Transform Your data
What to Expect in This Guide
Data transformation enables you to create more meaningful content by adding phrases to the values and setting up the data applied to the selected function. This guide will give you an overview of several components that can be used to transform data. It shows how to implement mapping nodes as well as the purpose of lookup tables. In any, or both cases, you define an input, and apply the changes to it.
Transforming Values With Mapping Nodes
Any kind of modification of your data can be done with a mapping node. This includes many different applications:
One possible scenario is to fix spelling errors or handle upper and lower case.
Another option is to insert mapping nodes for several list functions, such as counting, filtering and sorting.
And you also can use it to do calculations with data values that can vary.
Anything you have to change in your data, so you can use it in the text, you can do within a mapping node.
Structure of Mapping Nodes
First of all every mapping node has a unique name, similar to the other node types. The input ports are used to put the needed data into this node. By clicking on Add Parameter, a parameter will appear with the corresponding port. The number of input ports depends on the functions and data values that you want to involve.
The truth port accepts truth values from other nodes. It determines if the output can be used (green light) or not (red light), depending on the defined logic. The mapping expression is the part of this node that tells how the data has to be modified. You can use the functions in our documentation to apply the operations to the input data. The output port delivers the output of this node and can be connected to another node. The data flow is from left to right. You use an input to get a specific output, in general you map an input to an output. The preview shows the output of the node with the current settings. It helps you to make sure that you have set everything correctly.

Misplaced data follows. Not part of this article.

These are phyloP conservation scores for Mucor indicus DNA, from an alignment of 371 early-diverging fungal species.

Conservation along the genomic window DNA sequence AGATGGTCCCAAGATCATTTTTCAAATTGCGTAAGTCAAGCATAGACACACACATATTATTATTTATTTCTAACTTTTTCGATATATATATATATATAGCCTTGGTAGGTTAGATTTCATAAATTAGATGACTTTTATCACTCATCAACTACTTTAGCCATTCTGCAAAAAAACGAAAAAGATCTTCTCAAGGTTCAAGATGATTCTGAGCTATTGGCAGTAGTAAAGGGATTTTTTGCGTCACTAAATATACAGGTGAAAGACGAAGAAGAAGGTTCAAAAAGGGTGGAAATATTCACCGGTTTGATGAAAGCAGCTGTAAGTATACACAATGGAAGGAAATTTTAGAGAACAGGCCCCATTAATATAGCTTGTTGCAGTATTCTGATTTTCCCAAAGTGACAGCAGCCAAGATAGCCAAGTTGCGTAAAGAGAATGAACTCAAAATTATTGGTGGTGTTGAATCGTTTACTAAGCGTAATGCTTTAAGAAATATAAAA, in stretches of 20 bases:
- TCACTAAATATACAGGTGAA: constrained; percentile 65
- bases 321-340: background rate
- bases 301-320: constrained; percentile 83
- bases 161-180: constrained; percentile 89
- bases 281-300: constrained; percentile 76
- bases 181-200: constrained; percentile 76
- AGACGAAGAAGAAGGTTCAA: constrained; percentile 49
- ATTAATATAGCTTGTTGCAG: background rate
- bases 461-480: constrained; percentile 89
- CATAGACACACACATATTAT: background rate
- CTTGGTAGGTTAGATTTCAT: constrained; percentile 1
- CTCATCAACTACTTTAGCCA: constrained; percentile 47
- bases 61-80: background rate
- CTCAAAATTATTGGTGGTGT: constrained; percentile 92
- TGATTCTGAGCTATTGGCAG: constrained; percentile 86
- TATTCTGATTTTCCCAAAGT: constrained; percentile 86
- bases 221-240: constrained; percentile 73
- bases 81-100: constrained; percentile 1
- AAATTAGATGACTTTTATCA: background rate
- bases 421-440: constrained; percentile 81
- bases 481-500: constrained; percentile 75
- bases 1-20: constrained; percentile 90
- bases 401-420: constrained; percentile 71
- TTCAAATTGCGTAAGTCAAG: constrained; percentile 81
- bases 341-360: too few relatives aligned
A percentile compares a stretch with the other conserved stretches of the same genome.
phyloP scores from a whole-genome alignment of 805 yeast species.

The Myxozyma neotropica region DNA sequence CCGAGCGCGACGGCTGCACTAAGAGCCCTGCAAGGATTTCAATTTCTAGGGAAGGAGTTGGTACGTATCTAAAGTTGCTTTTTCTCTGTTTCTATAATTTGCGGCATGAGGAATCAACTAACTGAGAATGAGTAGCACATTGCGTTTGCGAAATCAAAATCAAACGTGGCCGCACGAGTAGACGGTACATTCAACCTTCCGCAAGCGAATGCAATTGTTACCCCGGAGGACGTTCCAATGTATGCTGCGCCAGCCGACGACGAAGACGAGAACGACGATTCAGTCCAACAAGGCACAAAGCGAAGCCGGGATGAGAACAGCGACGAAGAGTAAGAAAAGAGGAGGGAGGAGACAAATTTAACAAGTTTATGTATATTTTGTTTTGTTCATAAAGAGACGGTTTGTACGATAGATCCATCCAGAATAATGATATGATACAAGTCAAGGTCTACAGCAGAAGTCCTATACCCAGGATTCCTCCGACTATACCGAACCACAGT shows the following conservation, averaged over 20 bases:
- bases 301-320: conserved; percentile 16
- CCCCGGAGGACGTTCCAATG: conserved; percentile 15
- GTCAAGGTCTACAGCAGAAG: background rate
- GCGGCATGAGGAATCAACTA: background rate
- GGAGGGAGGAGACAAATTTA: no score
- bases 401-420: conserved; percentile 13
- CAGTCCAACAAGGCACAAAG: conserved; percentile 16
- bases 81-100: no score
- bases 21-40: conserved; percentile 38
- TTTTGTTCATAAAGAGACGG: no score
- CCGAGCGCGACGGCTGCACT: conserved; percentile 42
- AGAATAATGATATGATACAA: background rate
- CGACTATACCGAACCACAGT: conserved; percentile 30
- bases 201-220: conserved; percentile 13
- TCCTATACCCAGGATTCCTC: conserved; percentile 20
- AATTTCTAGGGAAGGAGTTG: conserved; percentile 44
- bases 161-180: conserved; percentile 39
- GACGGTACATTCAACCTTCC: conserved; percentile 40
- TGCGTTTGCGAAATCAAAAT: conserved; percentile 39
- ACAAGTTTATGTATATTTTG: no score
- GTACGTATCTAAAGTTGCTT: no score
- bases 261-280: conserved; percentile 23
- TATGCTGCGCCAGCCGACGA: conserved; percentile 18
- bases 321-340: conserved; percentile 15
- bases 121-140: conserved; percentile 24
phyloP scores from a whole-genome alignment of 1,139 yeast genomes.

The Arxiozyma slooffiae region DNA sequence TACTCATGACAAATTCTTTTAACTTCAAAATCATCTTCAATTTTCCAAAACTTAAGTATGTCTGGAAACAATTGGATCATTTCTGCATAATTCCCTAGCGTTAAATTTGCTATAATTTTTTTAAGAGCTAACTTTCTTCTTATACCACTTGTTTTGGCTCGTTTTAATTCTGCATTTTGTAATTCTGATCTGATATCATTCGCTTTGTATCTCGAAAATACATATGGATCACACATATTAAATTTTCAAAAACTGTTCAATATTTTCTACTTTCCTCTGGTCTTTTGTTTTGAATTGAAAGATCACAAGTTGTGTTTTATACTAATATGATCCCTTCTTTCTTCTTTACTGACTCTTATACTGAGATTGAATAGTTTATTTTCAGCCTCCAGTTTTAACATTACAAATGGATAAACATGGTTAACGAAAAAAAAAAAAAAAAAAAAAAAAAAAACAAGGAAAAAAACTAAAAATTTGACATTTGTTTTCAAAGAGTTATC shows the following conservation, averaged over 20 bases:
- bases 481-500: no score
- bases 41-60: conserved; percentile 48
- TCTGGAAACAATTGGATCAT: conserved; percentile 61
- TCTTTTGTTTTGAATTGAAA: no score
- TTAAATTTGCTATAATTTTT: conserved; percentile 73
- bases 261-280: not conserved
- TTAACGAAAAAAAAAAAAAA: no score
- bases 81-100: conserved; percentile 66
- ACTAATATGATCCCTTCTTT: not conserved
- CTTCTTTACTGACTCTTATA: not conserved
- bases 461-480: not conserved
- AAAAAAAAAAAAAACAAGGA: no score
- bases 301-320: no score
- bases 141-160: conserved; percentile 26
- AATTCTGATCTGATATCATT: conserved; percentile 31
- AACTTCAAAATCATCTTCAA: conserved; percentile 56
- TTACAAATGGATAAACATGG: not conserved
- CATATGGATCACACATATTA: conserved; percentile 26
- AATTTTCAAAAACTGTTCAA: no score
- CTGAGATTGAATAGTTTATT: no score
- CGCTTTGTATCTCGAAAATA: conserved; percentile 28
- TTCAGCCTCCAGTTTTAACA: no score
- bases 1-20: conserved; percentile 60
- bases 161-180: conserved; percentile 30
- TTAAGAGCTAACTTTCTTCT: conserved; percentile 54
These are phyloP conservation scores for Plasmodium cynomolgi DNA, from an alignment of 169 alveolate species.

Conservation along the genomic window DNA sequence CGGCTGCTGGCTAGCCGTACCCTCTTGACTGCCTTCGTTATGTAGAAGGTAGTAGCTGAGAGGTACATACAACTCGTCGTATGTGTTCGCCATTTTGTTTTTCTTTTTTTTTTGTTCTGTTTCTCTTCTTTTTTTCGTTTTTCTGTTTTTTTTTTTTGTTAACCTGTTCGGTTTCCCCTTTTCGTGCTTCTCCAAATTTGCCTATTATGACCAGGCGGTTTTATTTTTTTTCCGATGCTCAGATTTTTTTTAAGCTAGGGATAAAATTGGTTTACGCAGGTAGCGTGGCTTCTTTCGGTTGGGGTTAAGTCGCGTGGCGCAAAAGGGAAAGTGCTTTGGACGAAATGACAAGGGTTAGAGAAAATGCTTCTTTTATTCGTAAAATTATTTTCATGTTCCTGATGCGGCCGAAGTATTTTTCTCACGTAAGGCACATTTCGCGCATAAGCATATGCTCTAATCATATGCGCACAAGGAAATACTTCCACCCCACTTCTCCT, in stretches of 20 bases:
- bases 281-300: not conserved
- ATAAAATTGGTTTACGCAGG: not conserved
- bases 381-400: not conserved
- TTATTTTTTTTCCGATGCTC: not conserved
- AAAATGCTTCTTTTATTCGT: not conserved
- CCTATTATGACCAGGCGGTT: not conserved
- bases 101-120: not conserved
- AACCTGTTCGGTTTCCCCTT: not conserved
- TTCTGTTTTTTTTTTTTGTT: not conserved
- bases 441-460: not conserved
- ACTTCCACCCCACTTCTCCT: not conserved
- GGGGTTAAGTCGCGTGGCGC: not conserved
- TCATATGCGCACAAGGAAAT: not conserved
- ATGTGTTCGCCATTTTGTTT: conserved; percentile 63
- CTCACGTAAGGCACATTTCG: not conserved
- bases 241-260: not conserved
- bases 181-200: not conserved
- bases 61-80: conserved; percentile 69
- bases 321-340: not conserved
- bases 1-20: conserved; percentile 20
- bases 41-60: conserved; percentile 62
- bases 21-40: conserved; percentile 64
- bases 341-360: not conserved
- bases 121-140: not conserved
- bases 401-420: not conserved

In this example two values are combined in a mapping node so that the output can be called with one phrase variable.
Modify Data Values
One single mapping node can be sufficient to change the value for all affected datasets. On a side note, regular expressions can also be implemented for that. In the following, you will create a mapping node to replace a value.
Create a Mapping Node!
- Use a mapping node to remove values and clean up data.
Applying List Functions
Several list operations like count, unique and filter can also be applied by using mappings. The input in this case should be always a list. Either you already have a list in your data, or you can create your own. The following tutorial shows you a good use case for the sort function.
Implement a Sort Function!
- Use a mapping node for sorting values in a list.
When having lists and you want to apply the condition or function on each element of the list you can make use of the filter and map function. You always refer to a list that you want to apply the filter or map to. Within the  you can define your custom modification.
|filter(#players, [element -> #element.goals > 5])
|map(#options, [element -> lower(#element)])
The following tutorial shows you a frequently asked scenario for the filter function.
Implement a Filter Function!
- Use a mapping node for filtering values in a list.
In this tutorial you will learn the use of a map function.
Implement a Map Function!
- Use the map function to apply a function on every element in a list.
Additional Information by Using Lookups
Lookup tables are an easy way to transform the data and add more information. There are several scenarios in which the tables are used:
- For translating the data values.
They enable you to create a multilingual project data even if the data is only available in one language
- For enriching the data by assigning phrases.
The enrichments give the text individuality and deliver more valuable content to the reader, thus increasing the text's quality.
In addition, these tables are a very clear option to display a lot of information.
The Structure of Lookup Tables
The lookup tables are displayed as a typical table with a key-value structure. As key you add the value from the data, it has to match the string you want to replace. As value you add the phrases you want to assign to the key. If you have a multilingual project, you can add the corresponding entry for every language.
Match the Table With the Data
Once you have set up the lookup table with the entries, you have to connect the table with the data node. Here you need a mapping node to merge the two inputs.
Integrate a Lookup Table!
- Create a lookup table and use it in a statement.
If you want to take a closer look at transforming values with mapping nodes, check the webinar Mapping - Next Edition